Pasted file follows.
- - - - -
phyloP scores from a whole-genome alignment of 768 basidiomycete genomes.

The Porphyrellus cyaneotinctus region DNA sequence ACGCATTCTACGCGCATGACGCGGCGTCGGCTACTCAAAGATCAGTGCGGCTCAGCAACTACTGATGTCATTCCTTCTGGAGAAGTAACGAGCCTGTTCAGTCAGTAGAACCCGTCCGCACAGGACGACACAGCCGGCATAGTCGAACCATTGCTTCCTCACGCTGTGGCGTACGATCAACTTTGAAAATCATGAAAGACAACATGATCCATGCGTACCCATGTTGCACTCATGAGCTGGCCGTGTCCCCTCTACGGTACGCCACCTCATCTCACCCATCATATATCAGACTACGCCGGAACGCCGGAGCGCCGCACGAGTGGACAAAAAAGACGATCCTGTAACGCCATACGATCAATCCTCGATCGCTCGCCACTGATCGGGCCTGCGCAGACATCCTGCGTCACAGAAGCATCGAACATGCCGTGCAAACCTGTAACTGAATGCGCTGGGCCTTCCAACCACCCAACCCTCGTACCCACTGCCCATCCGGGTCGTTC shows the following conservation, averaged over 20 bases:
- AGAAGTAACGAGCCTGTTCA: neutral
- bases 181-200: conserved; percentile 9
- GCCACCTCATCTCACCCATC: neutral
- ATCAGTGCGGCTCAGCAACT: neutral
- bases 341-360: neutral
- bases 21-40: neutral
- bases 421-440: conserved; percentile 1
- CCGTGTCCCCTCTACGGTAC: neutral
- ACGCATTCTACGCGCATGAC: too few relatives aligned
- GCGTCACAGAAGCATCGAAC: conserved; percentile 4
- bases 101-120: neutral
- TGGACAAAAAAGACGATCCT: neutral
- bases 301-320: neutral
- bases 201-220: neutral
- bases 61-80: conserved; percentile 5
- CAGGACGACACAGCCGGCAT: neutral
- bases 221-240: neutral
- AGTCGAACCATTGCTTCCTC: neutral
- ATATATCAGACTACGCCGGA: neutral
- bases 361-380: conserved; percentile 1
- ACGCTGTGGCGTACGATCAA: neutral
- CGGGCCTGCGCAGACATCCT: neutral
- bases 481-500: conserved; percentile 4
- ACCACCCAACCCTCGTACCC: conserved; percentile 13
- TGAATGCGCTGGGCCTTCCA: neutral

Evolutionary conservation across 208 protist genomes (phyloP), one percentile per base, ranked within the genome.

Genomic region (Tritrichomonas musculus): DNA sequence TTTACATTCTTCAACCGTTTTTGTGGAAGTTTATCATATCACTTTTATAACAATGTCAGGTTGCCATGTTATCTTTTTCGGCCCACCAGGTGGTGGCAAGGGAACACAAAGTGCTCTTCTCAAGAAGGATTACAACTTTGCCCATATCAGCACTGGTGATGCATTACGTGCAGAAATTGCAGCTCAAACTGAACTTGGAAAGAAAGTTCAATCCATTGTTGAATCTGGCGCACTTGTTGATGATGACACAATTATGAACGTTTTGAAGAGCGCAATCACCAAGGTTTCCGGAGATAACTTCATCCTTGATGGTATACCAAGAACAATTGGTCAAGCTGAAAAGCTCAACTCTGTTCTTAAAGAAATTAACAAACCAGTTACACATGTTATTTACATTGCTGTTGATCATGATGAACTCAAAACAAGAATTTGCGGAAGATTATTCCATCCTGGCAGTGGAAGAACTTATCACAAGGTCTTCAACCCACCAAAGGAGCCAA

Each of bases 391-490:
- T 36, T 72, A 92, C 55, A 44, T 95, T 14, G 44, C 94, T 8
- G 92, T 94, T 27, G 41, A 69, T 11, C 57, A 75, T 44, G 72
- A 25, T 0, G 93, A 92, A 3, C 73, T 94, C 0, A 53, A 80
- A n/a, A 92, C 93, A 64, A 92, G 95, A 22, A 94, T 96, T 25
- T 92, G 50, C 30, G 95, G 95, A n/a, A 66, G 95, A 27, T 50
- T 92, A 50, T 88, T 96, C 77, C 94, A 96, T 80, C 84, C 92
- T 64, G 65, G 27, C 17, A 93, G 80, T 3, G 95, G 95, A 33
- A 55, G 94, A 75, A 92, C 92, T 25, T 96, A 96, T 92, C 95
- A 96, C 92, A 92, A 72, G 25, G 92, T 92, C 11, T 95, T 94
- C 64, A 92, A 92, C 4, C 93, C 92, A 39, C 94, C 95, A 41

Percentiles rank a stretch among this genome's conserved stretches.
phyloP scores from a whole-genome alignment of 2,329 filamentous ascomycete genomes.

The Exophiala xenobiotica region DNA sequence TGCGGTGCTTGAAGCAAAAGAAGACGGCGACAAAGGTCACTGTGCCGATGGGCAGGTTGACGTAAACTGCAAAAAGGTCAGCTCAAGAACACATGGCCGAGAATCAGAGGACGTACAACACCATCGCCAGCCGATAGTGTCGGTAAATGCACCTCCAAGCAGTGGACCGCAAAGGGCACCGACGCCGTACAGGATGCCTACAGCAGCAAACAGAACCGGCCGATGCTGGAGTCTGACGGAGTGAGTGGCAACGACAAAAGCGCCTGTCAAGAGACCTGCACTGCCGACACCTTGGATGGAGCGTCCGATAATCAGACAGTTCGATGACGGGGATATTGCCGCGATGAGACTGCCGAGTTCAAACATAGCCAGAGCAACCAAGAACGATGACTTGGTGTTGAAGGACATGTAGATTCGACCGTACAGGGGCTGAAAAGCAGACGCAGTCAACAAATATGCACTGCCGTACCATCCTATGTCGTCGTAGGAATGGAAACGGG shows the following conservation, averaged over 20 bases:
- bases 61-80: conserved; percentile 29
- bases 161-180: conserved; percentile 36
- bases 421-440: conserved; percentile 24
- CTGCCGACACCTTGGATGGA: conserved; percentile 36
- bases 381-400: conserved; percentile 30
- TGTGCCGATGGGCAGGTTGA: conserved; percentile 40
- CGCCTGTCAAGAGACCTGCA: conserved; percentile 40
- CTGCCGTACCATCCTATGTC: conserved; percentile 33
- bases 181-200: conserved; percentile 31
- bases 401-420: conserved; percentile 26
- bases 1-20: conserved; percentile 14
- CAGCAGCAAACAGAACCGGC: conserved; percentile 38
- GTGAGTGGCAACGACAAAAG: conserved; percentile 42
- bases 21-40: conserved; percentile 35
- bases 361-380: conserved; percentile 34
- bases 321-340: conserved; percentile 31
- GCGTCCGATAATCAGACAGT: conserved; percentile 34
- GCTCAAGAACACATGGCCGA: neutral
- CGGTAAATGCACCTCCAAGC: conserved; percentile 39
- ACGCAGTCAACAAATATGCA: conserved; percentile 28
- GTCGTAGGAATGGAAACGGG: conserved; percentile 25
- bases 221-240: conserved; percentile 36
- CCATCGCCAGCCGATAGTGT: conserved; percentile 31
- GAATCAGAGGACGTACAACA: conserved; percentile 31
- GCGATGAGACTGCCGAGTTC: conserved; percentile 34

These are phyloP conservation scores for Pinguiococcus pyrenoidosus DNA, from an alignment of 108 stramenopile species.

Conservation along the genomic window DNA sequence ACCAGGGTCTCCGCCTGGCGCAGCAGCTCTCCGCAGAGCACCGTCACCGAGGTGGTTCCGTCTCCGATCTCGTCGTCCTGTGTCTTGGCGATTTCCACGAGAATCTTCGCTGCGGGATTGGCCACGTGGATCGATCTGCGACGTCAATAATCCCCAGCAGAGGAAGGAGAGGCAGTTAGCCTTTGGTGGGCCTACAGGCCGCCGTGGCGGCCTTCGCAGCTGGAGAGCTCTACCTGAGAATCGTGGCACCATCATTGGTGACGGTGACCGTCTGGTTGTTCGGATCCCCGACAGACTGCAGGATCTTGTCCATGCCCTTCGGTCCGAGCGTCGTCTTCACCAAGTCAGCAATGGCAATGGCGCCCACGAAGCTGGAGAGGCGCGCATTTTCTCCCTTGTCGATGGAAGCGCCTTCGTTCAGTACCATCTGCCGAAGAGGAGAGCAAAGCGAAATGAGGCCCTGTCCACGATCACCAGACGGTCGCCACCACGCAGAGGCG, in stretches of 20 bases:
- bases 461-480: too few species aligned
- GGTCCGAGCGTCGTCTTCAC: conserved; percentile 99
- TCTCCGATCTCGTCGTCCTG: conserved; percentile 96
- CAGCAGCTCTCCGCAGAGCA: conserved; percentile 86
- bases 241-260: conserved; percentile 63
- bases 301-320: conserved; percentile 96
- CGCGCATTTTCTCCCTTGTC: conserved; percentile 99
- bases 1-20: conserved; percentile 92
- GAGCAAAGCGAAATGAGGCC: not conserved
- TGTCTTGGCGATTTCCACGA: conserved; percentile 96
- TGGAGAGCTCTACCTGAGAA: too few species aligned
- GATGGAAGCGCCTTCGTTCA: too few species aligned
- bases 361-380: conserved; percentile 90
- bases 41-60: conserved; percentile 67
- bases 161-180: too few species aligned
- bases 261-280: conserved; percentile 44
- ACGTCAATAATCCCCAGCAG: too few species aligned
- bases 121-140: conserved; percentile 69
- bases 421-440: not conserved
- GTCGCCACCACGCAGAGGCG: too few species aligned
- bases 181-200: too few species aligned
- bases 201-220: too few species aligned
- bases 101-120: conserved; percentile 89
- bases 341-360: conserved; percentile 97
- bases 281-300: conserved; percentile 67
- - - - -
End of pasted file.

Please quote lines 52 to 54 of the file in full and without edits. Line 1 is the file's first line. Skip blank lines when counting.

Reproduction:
- bases 181-200: conserved; percentile 31
- bases 401-420: conserved; percentile 26
- bases 1-20: conserved; percentile 14